Just Doing Your Job is a Hazard to Your Career

August 21st, 2017

Here’s a piece of wisdom that most employers and career counselors won’t tell you outright as you step into your first entry level job: Doing that job—even doing it well—can actually be a hazard to your long term career prospects.

More specifically, the hazard lies in jumping up to do as you’re told and then checking out when your assigned duties are complete. If you fulfil your job description and faithfully execute the commands of your boss, and then go back to playing games online, your future may be in more trouble than you recognize. Here are a few reasons to keep yourself busy when you haven’t specifically been handed any tasks.

You’re still in school…sort of.

You won’t keep this job forever. This place, your desk, and your current boss will all be in your rearview mirror within about five years, and probably much sooner than that. But while you’re here, you have a unique opportunity to learn volumes of information about this business model and how your industry works. Take advantage of this golden moment to pack your head with information and pack your timeline with life experience; at this stage, questions of all kinds are encouraged, and mistakes are typically tolerated—but that may not be true ten years down the road. Ask for new projects, ask for feedback, and ask for exposure to other departments. Don’t do it as an obedient servant of the company; do it to give yourself a career advantage that can last for decades.

Impressing your boss can’t hurt.

You don’t need to stay late or complete work without getting paid (think twice before answering work emails at midnight). And apple polishing to impress your current boss may land you a nice letter of reference but not much more over the long run. So don’t go too far and don’t compromise your dignity… But do recognize the value of a friendly face in the industry and a positive relationship built on trust. A nod of approval from your current boss won’t transform the ladder of success into an escalator. But it certainly won’t hold you back.

Invest now, collect later.

A few extra miles, a few long nights, a few stressful peak seasons, and a few run-ins with utter burnout won’t cost as much now as they might later on. So face these challenges head-on while you’re young, ambitious, and able. If you have extra energy in your tank, dedicate it to your job. Years from now, other priorities may pull your attention away. But right now, if you can, do.

For more on how to make the most of your entry-level position and use it to launch your long-term career, turn to the Gastonia career management experts at PSU.

Overcome Roadblocks to Successful Hiring

August 7th, 2017

If you’re like most managers, you define “successful” hiring in a few key ways: a successful hire steps into the role, picks up the ropes quickly, takes ownership of tasks within a few weeks or months, and stays with the company for at least one calendar year. An unsuccessful hire steps in amid confusion, misunderstandings about the nature of the job, and a slow uptake of responsibility, and then completes a short tenure with the company. If you’re looking for ways to remove obstacles from the path to successful hiring and generate more of the first case and less of the second, keep a few key tips in mind.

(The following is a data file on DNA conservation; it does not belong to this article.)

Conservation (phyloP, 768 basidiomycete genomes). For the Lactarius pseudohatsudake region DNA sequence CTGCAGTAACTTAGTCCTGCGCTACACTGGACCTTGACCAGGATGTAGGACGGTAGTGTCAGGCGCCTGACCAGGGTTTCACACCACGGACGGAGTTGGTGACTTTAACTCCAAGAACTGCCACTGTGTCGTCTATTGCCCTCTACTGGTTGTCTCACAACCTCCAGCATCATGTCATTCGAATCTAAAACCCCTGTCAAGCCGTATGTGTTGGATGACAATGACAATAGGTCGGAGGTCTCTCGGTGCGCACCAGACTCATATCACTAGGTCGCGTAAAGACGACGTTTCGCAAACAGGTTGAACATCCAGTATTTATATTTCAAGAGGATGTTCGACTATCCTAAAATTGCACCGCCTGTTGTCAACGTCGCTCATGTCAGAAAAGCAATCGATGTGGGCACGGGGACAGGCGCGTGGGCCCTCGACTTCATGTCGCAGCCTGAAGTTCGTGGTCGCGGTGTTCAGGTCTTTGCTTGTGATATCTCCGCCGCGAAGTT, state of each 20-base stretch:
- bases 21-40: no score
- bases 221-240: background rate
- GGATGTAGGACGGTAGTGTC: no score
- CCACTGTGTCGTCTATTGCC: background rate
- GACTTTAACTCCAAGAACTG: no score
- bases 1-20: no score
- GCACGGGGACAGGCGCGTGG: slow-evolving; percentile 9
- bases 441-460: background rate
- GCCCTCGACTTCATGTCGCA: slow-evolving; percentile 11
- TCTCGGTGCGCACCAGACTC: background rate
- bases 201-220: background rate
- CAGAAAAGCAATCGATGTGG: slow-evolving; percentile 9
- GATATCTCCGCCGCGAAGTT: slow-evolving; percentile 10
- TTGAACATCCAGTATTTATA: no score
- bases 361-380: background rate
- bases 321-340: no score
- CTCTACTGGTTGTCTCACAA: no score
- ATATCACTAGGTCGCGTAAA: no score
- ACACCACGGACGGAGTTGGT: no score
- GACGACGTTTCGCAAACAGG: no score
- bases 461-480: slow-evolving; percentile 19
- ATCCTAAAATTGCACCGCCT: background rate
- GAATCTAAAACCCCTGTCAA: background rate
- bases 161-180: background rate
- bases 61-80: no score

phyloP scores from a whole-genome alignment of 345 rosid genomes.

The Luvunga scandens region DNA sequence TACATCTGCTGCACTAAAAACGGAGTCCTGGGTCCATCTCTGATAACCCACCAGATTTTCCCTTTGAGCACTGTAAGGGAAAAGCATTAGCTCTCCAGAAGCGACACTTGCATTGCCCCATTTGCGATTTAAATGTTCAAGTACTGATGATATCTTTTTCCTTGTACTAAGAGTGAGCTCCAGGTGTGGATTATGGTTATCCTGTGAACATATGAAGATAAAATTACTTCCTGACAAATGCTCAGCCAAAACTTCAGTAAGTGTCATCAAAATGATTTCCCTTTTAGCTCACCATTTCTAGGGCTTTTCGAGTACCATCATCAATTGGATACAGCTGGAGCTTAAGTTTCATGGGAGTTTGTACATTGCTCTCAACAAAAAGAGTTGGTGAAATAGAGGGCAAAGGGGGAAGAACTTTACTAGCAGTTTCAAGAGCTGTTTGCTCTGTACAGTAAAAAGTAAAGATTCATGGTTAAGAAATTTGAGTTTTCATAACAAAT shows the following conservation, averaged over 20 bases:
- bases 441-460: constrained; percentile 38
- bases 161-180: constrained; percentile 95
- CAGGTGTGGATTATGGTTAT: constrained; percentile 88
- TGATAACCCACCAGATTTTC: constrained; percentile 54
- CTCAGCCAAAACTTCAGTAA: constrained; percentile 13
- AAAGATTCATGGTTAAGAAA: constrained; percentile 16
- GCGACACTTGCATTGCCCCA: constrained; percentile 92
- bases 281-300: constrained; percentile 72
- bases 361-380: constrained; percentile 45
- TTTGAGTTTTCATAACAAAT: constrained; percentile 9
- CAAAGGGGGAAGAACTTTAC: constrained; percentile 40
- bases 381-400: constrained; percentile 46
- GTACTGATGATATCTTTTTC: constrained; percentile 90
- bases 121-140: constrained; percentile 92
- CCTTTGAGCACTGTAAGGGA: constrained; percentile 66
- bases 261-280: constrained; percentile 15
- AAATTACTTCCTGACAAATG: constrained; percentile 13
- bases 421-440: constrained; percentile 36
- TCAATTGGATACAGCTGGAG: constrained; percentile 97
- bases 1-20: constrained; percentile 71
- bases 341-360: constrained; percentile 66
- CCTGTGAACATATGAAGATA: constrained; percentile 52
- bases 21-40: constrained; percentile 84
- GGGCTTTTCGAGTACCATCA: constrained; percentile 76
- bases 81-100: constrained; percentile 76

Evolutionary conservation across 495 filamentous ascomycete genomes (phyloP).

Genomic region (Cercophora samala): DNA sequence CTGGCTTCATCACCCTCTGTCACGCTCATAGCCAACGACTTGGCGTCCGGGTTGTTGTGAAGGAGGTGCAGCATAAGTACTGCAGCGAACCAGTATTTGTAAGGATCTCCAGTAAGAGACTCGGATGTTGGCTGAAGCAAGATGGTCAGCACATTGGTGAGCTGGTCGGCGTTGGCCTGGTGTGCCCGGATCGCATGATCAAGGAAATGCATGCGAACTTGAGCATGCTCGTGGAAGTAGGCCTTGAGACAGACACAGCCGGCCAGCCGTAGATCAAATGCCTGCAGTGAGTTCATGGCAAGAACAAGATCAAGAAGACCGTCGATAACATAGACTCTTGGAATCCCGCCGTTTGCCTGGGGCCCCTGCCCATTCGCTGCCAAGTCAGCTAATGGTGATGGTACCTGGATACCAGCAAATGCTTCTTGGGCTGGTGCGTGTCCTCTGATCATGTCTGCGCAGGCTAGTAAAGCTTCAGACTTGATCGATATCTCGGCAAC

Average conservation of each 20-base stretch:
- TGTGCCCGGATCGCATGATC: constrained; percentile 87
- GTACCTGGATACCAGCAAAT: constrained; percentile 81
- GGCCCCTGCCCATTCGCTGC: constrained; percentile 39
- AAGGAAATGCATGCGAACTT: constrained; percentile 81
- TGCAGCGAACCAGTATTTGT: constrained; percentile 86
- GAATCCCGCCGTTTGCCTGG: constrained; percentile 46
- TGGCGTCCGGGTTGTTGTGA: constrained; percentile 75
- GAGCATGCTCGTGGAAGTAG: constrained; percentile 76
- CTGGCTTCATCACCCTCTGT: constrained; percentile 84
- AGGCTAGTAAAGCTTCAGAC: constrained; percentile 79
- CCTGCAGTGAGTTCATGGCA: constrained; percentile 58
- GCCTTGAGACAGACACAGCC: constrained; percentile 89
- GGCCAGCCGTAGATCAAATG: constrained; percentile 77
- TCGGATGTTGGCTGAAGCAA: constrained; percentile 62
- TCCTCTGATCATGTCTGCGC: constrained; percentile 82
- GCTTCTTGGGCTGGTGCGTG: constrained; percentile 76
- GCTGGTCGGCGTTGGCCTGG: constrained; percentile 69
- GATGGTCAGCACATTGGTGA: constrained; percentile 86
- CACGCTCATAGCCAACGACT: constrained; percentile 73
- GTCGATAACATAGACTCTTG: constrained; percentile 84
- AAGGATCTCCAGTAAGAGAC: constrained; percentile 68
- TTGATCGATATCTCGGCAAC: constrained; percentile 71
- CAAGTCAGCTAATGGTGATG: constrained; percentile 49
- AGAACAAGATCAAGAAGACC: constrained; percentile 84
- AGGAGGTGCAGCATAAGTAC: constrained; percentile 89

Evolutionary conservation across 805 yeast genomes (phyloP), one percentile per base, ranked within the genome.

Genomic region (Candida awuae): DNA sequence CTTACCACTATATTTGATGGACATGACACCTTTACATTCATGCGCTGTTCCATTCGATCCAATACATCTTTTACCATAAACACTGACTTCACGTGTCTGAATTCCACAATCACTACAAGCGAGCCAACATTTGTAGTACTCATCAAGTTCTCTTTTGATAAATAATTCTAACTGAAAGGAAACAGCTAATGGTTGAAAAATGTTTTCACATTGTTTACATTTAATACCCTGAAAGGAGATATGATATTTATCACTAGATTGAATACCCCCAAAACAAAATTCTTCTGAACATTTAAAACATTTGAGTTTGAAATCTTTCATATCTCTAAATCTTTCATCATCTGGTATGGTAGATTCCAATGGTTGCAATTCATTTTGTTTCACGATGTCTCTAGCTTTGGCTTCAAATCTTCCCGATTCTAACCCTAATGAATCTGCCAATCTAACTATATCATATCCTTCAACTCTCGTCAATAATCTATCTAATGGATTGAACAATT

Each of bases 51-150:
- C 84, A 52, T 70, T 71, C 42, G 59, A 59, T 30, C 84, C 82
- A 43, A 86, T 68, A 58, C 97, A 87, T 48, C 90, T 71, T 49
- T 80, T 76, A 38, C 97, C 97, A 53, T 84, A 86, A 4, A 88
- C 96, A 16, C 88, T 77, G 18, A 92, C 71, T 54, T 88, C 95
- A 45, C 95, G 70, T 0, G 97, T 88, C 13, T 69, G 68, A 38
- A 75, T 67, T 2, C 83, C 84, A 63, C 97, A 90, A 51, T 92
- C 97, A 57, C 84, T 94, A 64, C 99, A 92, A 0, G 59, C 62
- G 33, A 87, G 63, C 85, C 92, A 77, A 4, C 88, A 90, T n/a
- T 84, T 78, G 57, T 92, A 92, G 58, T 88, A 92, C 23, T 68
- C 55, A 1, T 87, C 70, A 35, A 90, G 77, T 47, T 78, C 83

Remove your roadblocks with a recruiter

Talk to a professional recruiter who can help you identify the specific challenges that may be holding you back. You’re deeply immersed in your business model, your team, and your company culture, and sometimes a little outside perspective can help you spot problems that might otherwise remain under your radar. If there’s one small misstep or unhealthy habit standing between you and success, recognize that habit and get it cleared away.

Meet reality halfway

Most employers begin a candidate search with sky-high expectations. They want nothing less than the best, which may mean finding a global expert in three or more overlapping skill areas—who just happens to live down the street. Since this isn’t realistic, you’ll win by finding a clear path between your ideal vision and your actual successful candidate. If you can’t find that path, the confusion, disappointment, and frustration that result can cloud the water on both sides of the relationship and make a rough start worse over time. Communication and common sense can help both parties succeed.

Know where to look

The right approach to candidate sourcing can mean the difference between choosing from a stellar pool of nearly-perfect applicants, and settling for the best of a mediocre crop. If you can identify your target audience and publish your job post within easy reach of that audience, you’ll raise your odds of finding the candidate you’re looking for.

Move quickly and you’ll cover more ground

The more laborious and bureaucratic your hiring process, the slower you’ll move. And the slower you move, the more likely you are to let great candidates slip away. Help from a recruiter, a streamlined administrative process, and a rapid-fire interview schedule can help you gather data and make your decision before critical opportunities pass you by.

For more on how to overcome the staffing obstacles that and between you and your goals, contact the Cleveland County staffing experts at PSU.

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